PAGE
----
Some trainers have already reserved a place in the sneaker hall of fame. While most of these styles are limited-edition collaborations that marked a turning point in style, there are a select few general release models that have VIP access to the permanent collection in the hall of fame. One such model is the Nike Blazer. Such an iconic design deserves to have its story told, so listen up.
The Nike Blazer was first released in 1973, just two years after Blue Ribbon Sports gained a new ‘Swoosh’ logo and changed its name to Nike. Having just recently changed its name, Nike felt like a new company – it was – and therefore needed a successful marketing push. One of the label’s first dedicated basketball trainers was being developed at the time. This minimal high-top sneaker would form the perfect blank canvas for the new logo which was soon enlarged and stitched to either side of the white shoe.
We may look back at the Blazer Mid 77 and think: solid vulcanised sole, full leather uppers, fragile mesh tongue? Surely this would make a terrible high-performance basketball trainer. We’d be correct – it does by today’s standards. Back then, these components were the most advanced on the market, with Nike Air technology still five years from being invented.
In fact, the Blazer was so advanced that Hall-Of-Famer George Gervin ended his affiliation with Adidas in favour of Nike’s higher-quality shoes. From Nike’s perspective, having a name like Gervin wearing their newest logo-dominated shoes was invaluable. It was impossible to ignore the newcomer to the court.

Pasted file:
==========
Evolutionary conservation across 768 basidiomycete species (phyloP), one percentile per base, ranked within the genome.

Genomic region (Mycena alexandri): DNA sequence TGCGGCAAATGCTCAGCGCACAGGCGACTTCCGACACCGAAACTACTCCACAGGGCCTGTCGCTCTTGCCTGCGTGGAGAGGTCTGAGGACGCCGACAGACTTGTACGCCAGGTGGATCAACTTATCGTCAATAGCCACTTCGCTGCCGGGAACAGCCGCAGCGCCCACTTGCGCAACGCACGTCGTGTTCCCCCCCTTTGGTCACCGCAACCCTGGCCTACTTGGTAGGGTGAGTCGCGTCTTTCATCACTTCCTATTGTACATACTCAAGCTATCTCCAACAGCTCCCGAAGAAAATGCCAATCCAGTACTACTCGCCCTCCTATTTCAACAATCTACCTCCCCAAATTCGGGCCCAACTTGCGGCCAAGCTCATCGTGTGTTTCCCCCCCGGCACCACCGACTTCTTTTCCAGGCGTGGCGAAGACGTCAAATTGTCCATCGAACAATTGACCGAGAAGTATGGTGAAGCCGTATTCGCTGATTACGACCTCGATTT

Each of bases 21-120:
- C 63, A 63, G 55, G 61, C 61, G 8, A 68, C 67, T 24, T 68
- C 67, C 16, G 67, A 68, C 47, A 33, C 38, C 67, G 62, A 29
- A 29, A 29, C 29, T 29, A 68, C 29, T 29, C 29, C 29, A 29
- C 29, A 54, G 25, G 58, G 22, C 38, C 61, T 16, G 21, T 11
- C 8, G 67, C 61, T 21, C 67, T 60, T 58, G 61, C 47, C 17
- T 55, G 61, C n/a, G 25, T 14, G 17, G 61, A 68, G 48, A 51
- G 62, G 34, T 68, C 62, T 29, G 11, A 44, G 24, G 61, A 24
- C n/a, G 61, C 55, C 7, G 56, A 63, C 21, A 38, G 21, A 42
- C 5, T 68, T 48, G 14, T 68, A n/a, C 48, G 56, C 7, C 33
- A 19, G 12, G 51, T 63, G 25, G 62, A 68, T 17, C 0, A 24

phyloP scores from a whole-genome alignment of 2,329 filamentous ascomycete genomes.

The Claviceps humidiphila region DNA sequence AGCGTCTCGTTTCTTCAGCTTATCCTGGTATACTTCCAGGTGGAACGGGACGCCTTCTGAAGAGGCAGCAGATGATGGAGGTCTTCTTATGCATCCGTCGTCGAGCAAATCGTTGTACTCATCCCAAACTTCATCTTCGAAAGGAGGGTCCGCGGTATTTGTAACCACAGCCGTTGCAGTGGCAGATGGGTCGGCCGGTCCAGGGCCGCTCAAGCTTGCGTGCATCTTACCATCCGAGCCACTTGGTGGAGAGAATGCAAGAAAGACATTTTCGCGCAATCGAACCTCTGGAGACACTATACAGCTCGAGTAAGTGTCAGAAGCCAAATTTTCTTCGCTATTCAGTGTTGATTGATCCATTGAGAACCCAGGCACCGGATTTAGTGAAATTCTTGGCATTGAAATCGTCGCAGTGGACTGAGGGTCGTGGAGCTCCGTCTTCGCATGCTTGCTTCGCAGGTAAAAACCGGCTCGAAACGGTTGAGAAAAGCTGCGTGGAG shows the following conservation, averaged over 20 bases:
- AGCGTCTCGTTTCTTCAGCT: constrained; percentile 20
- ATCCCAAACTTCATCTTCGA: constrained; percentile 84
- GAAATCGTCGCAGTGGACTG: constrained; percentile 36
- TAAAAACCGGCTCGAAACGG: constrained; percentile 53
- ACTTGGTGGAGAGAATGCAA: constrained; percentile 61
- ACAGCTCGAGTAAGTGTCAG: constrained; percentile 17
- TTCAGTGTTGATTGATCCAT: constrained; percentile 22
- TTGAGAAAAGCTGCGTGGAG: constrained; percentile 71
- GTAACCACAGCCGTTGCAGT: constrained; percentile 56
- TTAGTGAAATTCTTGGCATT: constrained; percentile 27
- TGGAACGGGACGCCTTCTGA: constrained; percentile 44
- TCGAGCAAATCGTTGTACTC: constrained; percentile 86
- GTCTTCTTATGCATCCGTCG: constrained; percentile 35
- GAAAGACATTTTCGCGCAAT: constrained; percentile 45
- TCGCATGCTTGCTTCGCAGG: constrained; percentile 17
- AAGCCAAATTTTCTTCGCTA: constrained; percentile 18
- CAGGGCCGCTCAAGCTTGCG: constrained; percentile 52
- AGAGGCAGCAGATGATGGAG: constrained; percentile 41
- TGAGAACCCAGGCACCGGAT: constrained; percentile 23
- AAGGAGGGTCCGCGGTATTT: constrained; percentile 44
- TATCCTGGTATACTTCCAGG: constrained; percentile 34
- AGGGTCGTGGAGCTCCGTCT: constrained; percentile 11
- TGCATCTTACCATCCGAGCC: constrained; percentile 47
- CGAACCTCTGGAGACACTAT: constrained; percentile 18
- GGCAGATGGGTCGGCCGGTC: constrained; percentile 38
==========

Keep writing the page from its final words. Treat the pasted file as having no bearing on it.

In 1977, a NASA engineer introduced Nike to a new technology that would change the course of athletic footwear design forever. Frank Rudy had succeeded in trapping dense gases inside a rubber or plastic coating, unwittingly making the first iteration of the iconic Nike Air unit. This technology meant that basketball shoe design at the company accelerated with unprecedented speed, soon phasing out the Blazer.
Fortunately, when one door closes, another opens. The heavy leather uppers and solid vulcanised sole that now felt clumpy on the basketball court happened to be exactly what skaters had been looking for. The outsole even carried grip patterns that translated smoothly from hardwood to griptape.
In 2005, professional skateboarder Lance Mountain announced that a collaborative project would see the Blazer fitted with a padded tongue and an Air insole – a symbolic transition from basketball trainer to men's skating shoe. From then, the Nike Blazer was the Nike SB Blazer.
The iconic silhouette of the Nike Blazer Mid has been chosen as an artistic canvas by external collaborators time after time. From Futura to Virgil Abloh and Sacai, designers of all kinds have seen the potential of the Nike Blazer. This gives us great confidence, and we're happy to say that the Nike Blazer is going nowhere soon.
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